Seven months away from the conclusion of its second phase, DSW’s project (Community-Based Responses to SRH/FP & Livelihood Needs of Married Adolescent Girls and Young Women) in East Wellega Zone has been reviewed by the high level stakeholders. On March 1, 2016, the fifth annual review meeting was organized by DSW to discuss about the project that took place in Nekemte town, some 330 km southwest of Addis.
Key stakeholders comprised the Federal Charities and Societies’ Agency, Oromia region’s Health Office and Bureau of Finance and Economic Development, as well as primary beneficiaries of the project had participated in an annual event during which all major activities and outcomes of the project have to be reviewed to determine the way forward.
In his opening speech, Feyera Assefa who is the country director of DSW Ethiopia had reassured the participants that the grassroots community whose stake is high in the project remains the first to benefit. He said that “everybody who contributed to the success of this project in the past five years should continue to do so in the same spirit and ensure its sustainability”.
Speaking to the participants during the meeting, officials from the region and zonal health offices made special emphasis on the urgent need for the expansion of the project to include more and more kebele from other woreda previously un-addressed. They also discussed about the support of income-based livelihood activities by the project in an extensive scale. The other issues that drew the attention of most of the stakeholders are the possibilities of scaling up the local capacity building scheme for health service providers not only at the kebele level as was the case in the past, but also for those at woreda level.
Prominent among the participants include married adolescent girls who benefit from the intervention this project brought about. Integrating the family planning service provision with economic opportunities through various types of income generating activities (IGAs) has genuinely sustained the positive trend particularly of delaying first births. “We let the project beneficiaries choose the types of methods either to delay first births or spacing childbearing”, says Feyera, noting that, however, he recognizes the fact that a growing number of married adolescent girls and young women increasingly preferred to use long-acting family planning methods for various legitimate reasons.
“In terms of conveniences and effectiveness, we are better off using the long-acting family planning methods than if we would use those of the short-term.
However, some among us are really concerned about as to what will happen by the end of the third or fifth year when removal of the implanon insertion is necessary and assuming the project has then phased out”, asked one family planning user who herself is married adolescent girls. In response to her and others who share similar concern, official of the Oromia Regional Health Bureau firmly reassured that “as part of the national health sector development program, it is incumbent upon the public health institutions established at various levels in the community, among other things, to service the removal of implanon free of charges at any time of requests.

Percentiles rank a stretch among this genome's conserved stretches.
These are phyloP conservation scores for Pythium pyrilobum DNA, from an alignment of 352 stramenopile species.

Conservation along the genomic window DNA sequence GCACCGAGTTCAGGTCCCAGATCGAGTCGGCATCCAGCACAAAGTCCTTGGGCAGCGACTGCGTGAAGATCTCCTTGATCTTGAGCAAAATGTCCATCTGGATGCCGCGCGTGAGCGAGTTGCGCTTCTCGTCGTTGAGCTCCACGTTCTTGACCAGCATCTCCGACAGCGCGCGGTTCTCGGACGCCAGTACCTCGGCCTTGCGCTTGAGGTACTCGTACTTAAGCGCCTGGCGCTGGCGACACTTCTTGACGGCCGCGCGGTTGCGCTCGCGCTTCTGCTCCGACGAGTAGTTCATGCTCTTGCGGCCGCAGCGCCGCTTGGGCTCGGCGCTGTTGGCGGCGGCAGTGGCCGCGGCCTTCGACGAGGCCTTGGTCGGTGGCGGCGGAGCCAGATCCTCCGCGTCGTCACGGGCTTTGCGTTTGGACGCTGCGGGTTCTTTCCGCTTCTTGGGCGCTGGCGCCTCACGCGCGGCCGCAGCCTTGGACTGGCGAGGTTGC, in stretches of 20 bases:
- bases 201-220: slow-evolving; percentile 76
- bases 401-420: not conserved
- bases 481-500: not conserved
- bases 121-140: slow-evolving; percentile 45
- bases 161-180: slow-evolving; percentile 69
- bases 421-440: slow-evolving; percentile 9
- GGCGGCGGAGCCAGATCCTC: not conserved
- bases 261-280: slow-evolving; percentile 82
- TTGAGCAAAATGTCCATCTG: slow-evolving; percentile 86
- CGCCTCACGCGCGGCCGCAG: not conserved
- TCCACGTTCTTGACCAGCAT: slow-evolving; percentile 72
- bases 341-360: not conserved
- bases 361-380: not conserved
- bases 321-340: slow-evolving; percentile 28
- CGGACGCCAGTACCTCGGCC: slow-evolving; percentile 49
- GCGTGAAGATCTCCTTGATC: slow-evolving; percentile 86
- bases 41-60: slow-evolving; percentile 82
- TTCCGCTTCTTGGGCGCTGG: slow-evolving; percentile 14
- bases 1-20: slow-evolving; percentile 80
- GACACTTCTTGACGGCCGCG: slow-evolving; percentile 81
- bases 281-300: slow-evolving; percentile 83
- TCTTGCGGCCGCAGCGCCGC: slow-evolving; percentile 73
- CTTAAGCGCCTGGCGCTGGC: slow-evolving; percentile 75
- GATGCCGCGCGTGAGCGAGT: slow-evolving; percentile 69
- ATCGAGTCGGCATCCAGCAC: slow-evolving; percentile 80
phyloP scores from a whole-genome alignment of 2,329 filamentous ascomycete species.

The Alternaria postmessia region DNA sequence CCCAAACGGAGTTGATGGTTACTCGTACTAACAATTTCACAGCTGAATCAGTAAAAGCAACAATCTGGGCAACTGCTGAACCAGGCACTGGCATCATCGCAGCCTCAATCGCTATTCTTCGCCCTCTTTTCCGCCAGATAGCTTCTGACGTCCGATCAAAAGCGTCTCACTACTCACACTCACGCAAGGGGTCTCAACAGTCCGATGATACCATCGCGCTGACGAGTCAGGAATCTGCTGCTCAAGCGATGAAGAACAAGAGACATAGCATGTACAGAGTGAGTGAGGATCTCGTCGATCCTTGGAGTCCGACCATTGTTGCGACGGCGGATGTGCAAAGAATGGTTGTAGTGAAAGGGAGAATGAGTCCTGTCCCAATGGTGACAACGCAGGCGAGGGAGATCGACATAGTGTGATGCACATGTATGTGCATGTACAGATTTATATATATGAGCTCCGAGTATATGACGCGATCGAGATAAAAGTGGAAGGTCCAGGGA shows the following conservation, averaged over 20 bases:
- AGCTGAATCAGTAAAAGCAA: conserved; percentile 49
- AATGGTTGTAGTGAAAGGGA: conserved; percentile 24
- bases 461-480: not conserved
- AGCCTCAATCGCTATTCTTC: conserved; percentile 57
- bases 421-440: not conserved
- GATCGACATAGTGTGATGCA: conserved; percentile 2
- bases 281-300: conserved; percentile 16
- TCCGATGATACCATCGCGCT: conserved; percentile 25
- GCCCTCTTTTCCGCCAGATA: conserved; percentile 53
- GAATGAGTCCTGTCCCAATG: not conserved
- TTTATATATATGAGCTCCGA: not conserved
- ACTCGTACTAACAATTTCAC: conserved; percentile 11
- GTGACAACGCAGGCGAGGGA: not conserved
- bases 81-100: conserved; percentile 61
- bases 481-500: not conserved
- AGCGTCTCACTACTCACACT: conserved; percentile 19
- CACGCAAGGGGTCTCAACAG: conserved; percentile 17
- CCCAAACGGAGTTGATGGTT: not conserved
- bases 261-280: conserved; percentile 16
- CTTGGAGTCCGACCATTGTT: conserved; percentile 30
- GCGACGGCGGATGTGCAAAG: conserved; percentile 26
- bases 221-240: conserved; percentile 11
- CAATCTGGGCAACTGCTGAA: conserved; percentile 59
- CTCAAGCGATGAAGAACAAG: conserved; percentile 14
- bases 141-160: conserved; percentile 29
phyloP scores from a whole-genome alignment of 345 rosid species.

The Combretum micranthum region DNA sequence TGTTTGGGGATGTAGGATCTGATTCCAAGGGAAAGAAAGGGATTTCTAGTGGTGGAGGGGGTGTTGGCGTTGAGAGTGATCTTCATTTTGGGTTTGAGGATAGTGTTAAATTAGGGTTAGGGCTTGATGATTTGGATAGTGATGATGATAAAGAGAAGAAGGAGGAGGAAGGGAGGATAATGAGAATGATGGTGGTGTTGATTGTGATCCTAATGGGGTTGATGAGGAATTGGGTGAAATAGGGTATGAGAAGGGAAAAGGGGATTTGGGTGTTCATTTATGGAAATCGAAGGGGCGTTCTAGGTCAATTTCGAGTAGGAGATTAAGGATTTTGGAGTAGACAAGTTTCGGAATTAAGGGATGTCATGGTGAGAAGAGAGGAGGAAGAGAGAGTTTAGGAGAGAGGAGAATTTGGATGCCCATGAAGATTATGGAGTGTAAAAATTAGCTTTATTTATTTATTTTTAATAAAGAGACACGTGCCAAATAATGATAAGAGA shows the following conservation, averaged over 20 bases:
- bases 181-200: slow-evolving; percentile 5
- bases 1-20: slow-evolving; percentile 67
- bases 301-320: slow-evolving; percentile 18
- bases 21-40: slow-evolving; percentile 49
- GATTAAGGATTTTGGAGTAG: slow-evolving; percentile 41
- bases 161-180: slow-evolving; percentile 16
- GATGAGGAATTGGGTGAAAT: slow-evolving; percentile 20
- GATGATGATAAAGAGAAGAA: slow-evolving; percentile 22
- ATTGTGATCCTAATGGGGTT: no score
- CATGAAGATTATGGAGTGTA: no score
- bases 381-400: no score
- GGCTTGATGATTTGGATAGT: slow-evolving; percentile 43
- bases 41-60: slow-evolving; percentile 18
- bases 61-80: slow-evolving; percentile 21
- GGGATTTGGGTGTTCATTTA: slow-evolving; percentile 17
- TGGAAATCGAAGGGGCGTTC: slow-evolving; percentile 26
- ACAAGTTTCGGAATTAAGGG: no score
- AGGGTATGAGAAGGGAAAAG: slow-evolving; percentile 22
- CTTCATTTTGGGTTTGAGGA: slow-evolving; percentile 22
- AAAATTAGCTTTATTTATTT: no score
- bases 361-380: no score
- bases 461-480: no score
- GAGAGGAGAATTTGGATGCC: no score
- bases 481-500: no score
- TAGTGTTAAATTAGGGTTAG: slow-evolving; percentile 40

In an effort to offer the opportunity of drawing first-hand experience and refresh knowledge of the project to draw crucial inputs for discussion would be held the following day, field visits were scheduled on 29th February. Representatives from the Oromia Regional Health Bureau and those of the Federal Charities and Societies Agency took special interest and got on board to have visited the outreach family planning service delivery and IGAs.
“Our official action and reaction with regards to NGOs operating in Ethiopia partly are based on what we have identified, at least, four categories under which we rate the merit of performances”, says a senior expert at the Federal Charities and Societies Agency, Nathenel Kasaye who particularly is responsible in the follow-up team at the Agency to oversee civil society organizations’ (CSOs) performance based on the government policies and directives by which NGOs and CSOs are governed in Ethiopia.
He further revealed that “there are those NGOs simply under-perform due to inefficiency, there are those completely fail their commitment and engage in something else. We also have some NGOs often headed by foreign nationals that do not reach the community at all and simply benefit high-paid own staff members. Of course, we know very well that there are NGOs always put a lot of efforts and get the community benefited a great deal. I genuinely believe and testify that DSW belongs to the latter category”.
Way back in October 2010 when the project was launched the first phase there were 46 kebele, unit of local government (counties) clustered across seven rural woreda (Districts). The first phase of the project span three years during which period about 10,045 married adolescent girls (aged, 15 – 19) had delayed first births using two or more types of family planning methods. Those who spaced childbearing (aged, 19 – 24) were about 37,021. The second phase set to stretch from October 2013 to September 2016. The number of kebele increased by 58 more kebele and brings the total up to 104 along with two additional populous woreda. The ‘community based responses to SRH/FP and livelihood needs of married adolescent girls and young women’ is a model project. Given its particular focus on previously unreached demographic groups, it became unique and arguably being piloted for the first time by DSW with the technical and financial support of the David & Lucile Packard Foundation.